I kinda wonder how much of DQ’s unpopularity over here relative to FF is due to them botching DQ’s introduction to the states but getting FF right. My gut answer is “not all that much” after looking at, say, FF7 vs. DQ7, but it would be interesting to see an alternate universe where they released DQ2 or 3 first but also skipped over FF1 for FF2, thus reversing US gamers’ initial impressions of the two series.
For all its flaws, the thing that really keeps FF1 from aging well is its unbelievable slowness. I can’t imagine ever playing through it on a NES again, but it’s a very addictive game in its modernized forms or with the advantage of emulator super-speed.
I’m still not sure Dragon Quest would’ve been particularly popular if it didn’t have to compete with Final Fantasy. From its inception until it its sixth entry, DQ was saddled with awkward, one-by-one tile-based movement, hideously pixellated graphics, a kludgy, overly complicated menu system, and some really screechy music. FF, in comparison, was not only much more elegant but also more aesthetically pleasing. It also had a battle system that had some visual engagement over simple text, which I think went a long way for making the game feel more action-packed than it actually is.
I think the transition from Amano to Nomura doing the chara designs [Yes, I know Amano still occasionally contributes sketches for FF.] is one of the reasons the series has been on the decline for me for so long. He defined those games more than all the other staff combined, and gave ’em personality, while Nomura’s managed to dumb it down to merch you can sell at Hot Topic.
These screenshots make me realize that I’ve never tried experimenting with my character classes in JRPGs, even back in the day when I would have time to replay the same game again and again. I’d always create the same boring “balanced” party.
Have you actually used the kind of parties above to go through the game? I feel like giving it a shot, now.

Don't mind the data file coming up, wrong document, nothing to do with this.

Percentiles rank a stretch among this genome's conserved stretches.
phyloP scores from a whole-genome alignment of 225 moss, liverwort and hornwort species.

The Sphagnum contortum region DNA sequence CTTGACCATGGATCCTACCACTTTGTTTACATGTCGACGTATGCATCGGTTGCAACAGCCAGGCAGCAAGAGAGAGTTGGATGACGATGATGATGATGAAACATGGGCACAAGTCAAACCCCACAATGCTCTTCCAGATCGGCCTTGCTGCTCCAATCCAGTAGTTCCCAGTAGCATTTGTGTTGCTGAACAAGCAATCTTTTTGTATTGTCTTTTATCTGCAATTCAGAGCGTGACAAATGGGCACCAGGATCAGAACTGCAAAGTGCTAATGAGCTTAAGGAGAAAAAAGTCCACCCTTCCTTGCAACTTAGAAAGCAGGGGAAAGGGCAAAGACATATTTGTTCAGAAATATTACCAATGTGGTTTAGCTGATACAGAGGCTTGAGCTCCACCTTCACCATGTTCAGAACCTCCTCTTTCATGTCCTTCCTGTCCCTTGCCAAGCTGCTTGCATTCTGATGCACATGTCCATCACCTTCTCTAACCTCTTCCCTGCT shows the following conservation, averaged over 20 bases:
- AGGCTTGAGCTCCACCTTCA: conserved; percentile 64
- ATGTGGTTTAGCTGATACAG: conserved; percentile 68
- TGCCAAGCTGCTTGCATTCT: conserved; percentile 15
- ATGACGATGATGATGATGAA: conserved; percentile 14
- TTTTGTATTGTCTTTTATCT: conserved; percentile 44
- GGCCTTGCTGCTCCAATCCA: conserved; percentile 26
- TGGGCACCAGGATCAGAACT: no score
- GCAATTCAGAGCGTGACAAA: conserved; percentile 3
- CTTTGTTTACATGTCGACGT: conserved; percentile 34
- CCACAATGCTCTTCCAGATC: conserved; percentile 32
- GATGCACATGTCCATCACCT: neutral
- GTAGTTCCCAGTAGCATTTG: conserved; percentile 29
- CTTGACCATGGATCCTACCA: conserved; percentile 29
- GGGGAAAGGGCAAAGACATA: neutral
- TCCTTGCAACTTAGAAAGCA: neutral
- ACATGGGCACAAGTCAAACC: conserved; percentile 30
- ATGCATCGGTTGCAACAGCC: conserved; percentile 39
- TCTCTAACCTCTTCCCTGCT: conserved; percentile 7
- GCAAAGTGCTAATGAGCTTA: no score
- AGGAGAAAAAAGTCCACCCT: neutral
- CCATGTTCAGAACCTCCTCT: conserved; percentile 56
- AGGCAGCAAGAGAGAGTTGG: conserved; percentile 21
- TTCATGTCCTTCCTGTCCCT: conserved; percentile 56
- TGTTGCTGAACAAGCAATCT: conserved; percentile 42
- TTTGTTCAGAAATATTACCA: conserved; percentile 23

All screenshots are from our very own Let’s Plays: http://www.gamespite.net/talkingtime/showthread.php?t=7745
And also: http://www.gamespite.net/talkingtime/showthread.php?t=9830
I don’t understand what “aged well” means. Isn’t something the same quality it always was?
For me, personally, aging usually isn’t an issue. For every new 360, Wii, or DS game I play, I also end up playing an NES or Master System game I’ve never touched before, and usually I’m able to displace myself in time for it. In general, though, the term just refers to one’s condition to modern graphics or, moreso, mechanics, to make the older experience too grating. Such as moving so much slower than one would in a modern RPG, or hating that if you tell your whole party to attack monster A, but it dies on the first attack, they’ll still keep going after the dead monster rather than automatically re-targeting, as most every RPG in the last decade has done,or even the lack of hand-holding in the game, for some. It’s nothing WRONG with it, to be sure. Just things that modern gamers would be prone to despising.
I think attacking dead monsters can be a game mechanic you can work with, whereas there is no excuse for being so damn slow.
Could somebody make a YouTube clip of a NES Chaos battle and have Keith David announce his attacks?
Glory of Heracles for DS actually works with attacking dead monsters, in that if you hit them hard enough while they’re down, you get an overkill. This turns them into Ether, which restores your MP.